player is a retired Texas Ranger, Kip Starr, whose friend
is facing a Mexican hangman's noose. It's up to Kip
to rescue him -- but not before the obligatory shoot-out
with the Dalton boys, a fight with them pesky redskins,
and a perilous journey across treacherous wastelands.
is a game of trial and error -- given the very limited
vocabulary, the player has only to try the commands
obviously pertinent to each situation and the correct
instruction is soon found. Needless to say, this greatly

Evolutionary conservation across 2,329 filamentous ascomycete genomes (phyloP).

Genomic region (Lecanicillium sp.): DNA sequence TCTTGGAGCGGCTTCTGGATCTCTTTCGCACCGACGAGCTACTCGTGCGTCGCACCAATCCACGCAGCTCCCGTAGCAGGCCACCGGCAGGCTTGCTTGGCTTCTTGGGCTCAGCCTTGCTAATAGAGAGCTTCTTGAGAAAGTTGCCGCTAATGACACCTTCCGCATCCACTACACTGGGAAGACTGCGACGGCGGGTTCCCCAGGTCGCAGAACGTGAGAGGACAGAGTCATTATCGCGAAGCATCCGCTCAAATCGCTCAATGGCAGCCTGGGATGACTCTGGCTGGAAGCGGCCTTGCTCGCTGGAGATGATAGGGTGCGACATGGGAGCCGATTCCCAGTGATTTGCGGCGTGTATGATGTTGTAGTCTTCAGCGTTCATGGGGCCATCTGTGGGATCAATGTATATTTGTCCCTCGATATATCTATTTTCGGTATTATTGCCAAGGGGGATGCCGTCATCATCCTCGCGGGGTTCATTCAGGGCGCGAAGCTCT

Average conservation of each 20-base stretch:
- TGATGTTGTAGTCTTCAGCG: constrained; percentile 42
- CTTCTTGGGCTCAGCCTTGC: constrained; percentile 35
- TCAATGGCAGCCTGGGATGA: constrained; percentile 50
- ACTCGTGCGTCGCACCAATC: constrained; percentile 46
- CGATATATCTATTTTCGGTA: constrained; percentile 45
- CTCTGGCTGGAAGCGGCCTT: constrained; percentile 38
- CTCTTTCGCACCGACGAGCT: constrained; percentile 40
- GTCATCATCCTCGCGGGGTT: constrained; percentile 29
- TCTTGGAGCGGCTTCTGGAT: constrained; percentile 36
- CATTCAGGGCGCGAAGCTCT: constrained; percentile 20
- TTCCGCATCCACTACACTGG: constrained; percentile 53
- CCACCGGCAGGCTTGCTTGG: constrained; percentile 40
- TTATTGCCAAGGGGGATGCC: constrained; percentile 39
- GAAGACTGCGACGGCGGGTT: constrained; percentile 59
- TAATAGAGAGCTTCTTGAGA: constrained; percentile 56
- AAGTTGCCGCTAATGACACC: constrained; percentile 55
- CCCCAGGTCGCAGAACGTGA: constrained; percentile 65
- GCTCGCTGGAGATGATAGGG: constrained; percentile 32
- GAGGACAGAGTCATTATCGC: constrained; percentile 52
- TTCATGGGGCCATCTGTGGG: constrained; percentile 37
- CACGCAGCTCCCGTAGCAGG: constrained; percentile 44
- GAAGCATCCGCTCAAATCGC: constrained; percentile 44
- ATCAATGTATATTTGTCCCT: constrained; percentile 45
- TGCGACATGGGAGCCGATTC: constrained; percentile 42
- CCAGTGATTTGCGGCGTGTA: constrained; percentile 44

reduces the interest.
thrill of the poker game, Kip's fear as he confronts
gunmen in a life-or-death shoot-out -- Gunslinger
fails dismally to evoke these feelongs.
of the screen is taken up by a poor picture of the current
location, and there's also an on-screen list of words
available to the player (which are typed or input by
selecting words with a joystick-controlled cursor).
Below is a location 'description' (extremely brief)
-- and each new location has to be loaded from the disk.
this takes surprisingly little time, probably because
the pictures and text use very little memory, so it's
by no means tedious.
a shame the same can't be said about the game itself.
There's very little to do and see in Gunslinger,
and once again the world of Commodore disk-based adventuring
takes a giant leap backwards.